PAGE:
- This article is about the city. For other Nice articles, see Nice (disambiguation).
Nice (SAMPA and IPA pronunciation: [ni:s] as in "niece"; Italian Nizza, Provençal Niça or Nissa) is a city in Southern France located on the Mediterranean coast, between Cannes and Monaco. It is the préfecture (administrative capital) of the Alpes-Maritimes département.
The city is a major tourist centre and a leading resort on the French Riviera - Côte d'Azur. The population of the city of Nice at the 1999 census was 342,738. Population of the metropolitan area (in French: aire urbaine) at the 1999 census was 933,080.
Nice (Nicaea) was founded about two thousand years ago by the Greeks of Marseille, and received the name of Nikaïa in honour of a victory over the neighbouring Ligurians (Nike being the goddess of victory). It soon became one of the busiest trading stations on the Ligurian coast; but as a city it had an important rival in the town of Cemenelum , which continued to exist till the time of the Lombard invasions, and has left its ruins at Cimiez, which is now a quater of Nice.
In the 7th century Nice joined the Genoese league formed by the towns of Liguria. In 729 it repulsed the Saracens; but in 859 and 880 they pillaged and burned it, and for the most of the 10th century remained masters of the surrounding country.
During the middle ages Nice had its share in the wars and disasters of Italy. As an ally of Pisa it was the enemy of Genoa, and both the king of France and the emperor endeavoured to subjugate it; but in spite of all it maintained its municipal liberties. In the course of the 13th and 14th centuries it fell more than once into the hands of the counts of Provence; and at length in 1388 the commune placed itself under the protection of the counts of Savoy.
The maritime strength of Nice now rapidly increased till it was able to cope with the Barbary pirates; the fortifications were largely extended and the roads to the city improved. During the struggle between Francis I and Charles V great damage was caused by the passage of the armies invading Provence; pestilence and famine raged in the city for several years. It was in Nice that the two monarchs in 1538 concluded, through the mediation of Pope Paul III, a truce of ten years.
In 1543 Nice was attacked by the united forces of Francis I and Barbarossa; and, though the inhabitants, repulsed the assault which succeeded the terrible bombardment, they were ultimately compelled to surrender, and Barbarossa was allowed to pillage the city and to carry off 2,500 captives. Pestilence appeared again in 1550 and 1580.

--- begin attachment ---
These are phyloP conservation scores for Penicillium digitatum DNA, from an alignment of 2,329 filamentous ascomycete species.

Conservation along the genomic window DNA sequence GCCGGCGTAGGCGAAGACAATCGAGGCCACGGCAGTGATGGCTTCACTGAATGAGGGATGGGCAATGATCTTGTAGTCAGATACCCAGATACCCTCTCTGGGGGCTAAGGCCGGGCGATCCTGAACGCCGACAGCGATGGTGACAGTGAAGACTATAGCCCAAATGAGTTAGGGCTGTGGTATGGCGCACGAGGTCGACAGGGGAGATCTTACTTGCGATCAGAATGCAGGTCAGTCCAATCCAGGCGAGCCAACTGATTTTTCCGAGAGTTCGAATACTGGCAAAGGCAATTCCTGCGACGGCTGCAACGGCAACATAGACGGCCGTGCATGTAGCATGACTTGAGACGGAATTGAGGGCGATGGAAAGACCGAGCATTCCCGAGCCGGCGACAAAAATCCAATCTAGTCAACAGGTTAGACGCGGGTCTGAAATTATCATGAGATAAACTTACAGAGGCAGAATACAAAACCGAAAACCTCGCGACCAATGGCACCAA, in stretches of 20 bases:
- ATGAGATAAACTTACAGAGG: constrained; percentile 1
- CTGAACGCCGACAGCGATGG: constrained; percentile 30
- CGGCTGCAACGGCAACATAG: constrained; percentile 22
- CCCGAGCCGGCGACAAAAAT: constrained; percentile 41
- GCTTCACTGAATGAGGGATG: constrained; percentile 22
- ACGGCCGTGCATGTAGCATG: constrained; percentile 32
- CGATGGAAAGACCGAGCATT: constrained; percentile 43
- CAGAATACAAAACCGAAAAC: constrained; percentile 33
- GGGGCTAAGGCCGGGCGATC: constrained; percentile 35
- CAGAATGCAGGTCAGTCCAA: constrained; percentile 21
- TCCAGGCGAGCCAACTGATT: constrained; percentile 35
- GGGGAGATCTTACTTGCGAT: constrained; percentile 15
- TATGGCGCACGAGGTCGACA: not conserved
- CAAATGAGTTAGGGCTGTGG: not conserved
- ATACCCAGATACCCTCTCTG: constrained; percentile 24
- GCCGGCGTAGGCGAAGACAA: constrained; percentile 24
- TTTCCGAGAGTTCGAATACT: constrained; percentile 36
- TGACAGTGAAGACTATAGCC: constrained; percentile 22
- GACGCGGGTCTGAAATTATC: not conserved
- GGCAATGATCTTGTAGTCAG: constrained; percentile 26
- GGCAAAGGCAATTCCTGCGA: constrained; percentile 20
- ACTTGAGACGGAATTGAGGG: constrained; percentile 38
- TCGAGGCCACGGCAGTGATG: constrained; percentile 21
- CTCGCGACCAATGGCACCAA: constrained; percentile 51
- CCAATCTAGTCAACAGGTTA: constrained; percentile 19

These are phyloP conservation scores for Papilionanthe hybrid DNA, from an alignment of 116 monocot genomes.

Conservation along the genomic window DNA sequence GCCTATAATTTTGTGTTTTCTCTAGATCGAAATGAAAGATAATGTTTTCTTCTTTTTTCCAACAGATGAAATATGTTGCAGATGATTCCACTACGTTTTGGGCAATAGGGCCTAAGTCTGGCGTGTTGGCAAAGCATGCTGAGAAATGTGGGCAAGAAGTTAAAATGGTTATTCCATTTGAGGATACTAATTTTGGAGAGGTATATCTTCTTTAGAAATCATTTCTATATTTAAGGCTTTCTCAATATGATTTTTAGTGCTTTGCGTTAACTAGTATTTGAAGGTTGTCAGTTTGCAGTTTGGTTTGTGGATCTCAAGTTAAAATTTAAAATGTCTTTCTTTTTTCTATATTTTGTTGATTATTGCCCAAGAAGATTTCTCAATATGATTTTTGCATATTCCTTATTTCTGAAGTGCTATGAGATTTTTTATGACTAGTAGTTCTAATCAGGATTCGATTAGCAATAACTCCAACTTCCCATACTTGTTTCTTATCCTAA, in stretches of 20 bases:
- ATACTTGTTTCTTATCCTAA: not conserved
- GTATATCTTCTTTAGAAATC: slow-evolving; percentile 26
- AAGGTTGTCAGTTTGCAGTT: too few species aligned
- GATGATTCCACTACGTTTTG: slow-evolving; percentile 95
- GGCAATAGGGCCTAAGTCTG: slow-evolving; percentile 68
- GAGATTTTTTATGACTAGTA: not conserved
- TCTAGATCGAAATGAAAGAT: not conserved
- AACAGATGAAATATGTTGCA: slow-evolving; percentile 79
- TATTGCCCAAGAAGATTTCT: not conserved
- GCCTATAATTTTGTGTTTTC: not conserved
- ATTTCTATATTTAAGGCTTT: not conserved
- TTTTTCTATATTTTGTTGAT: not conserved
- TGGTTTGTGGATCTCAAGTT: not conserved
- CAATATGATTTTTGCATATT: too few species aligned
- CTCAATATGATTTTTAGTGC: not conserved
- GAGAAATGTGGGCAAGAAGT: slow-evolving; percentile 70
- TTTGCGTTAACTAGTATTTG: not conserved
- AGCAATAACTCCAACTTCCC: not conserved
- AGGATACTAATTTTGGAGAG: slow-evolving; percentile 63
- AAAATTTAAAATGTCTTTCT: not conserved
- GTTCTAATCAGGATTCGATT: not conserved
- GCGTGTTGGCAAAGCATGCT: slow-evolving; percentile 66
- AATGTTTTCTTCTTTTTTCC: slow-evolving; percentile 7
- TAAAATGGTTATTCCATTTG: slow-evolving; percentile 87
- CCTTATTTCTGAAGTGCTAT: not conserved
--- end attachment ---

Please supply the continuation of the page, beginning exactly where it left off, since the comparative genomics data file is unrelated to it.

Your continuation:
In 1600 Nice was taken by the duke of Guise. By opening the ports of the countship to all nations, and proclaiming full freedom of trade, Charles Emmanuel in 1626 gave a great stimulus to the commerce of the city, whose noble families took part in its mercantile enterprises. Captured by Catinat in 1691, Nice was restored to Savoy in 1696; but it was again besieged by the French in 1705, and in the following year its citadel and ramparts were demolished.
The treaty of Utrecht in 1713 once more gave the city back to Savoy; and in the peaceful years which followed the "new town" was built. From 1744 till the peace of Aix-la-Chapelle (1748) the French and Spaniards were again in possession. In 1775 the king of Sardinia destroyed all that remained of the ancient liberties of the commune. Conquered in 1792 by the armies of the French Republic, the county of Nice continued to be part of France till 1814; but after that date it reverted to Sardinia.
In the second half of the 20th century, Nice bore the influence of mayor Jean Médecin (mayor from 1947 to 1965) and his son Jacques (mayor from 1966 to 1990). As the accusations of political corruption grew, Jacques Médecin fled France in 1990 and was arrested in Uruguay in 1993, leading to his extradition in 1994. He was then convicted of several counts of corruption and associated crimes and sentenced to prison.
In 2003, local head prosecutor Éric de Montgolfier alleged that some judicial cases involving local personalities had been suspiciously derailed by the local judiciary, which he suspected of having unhealthy contacts, through Masonic lodges, with the very people that they are supposed to prosecute or judge. A controversial official report stated that de Montgolfier had made unwarranted accusations.
The city is served by Côte d'Azur International Airport.
- Nice Observatory
- Sainte Jeanne d'Arc Church (Nice, France)
- Treaty of Nice (2003)
- Hotel Negresco
- Musée des Beaux-Arts Jules Chéret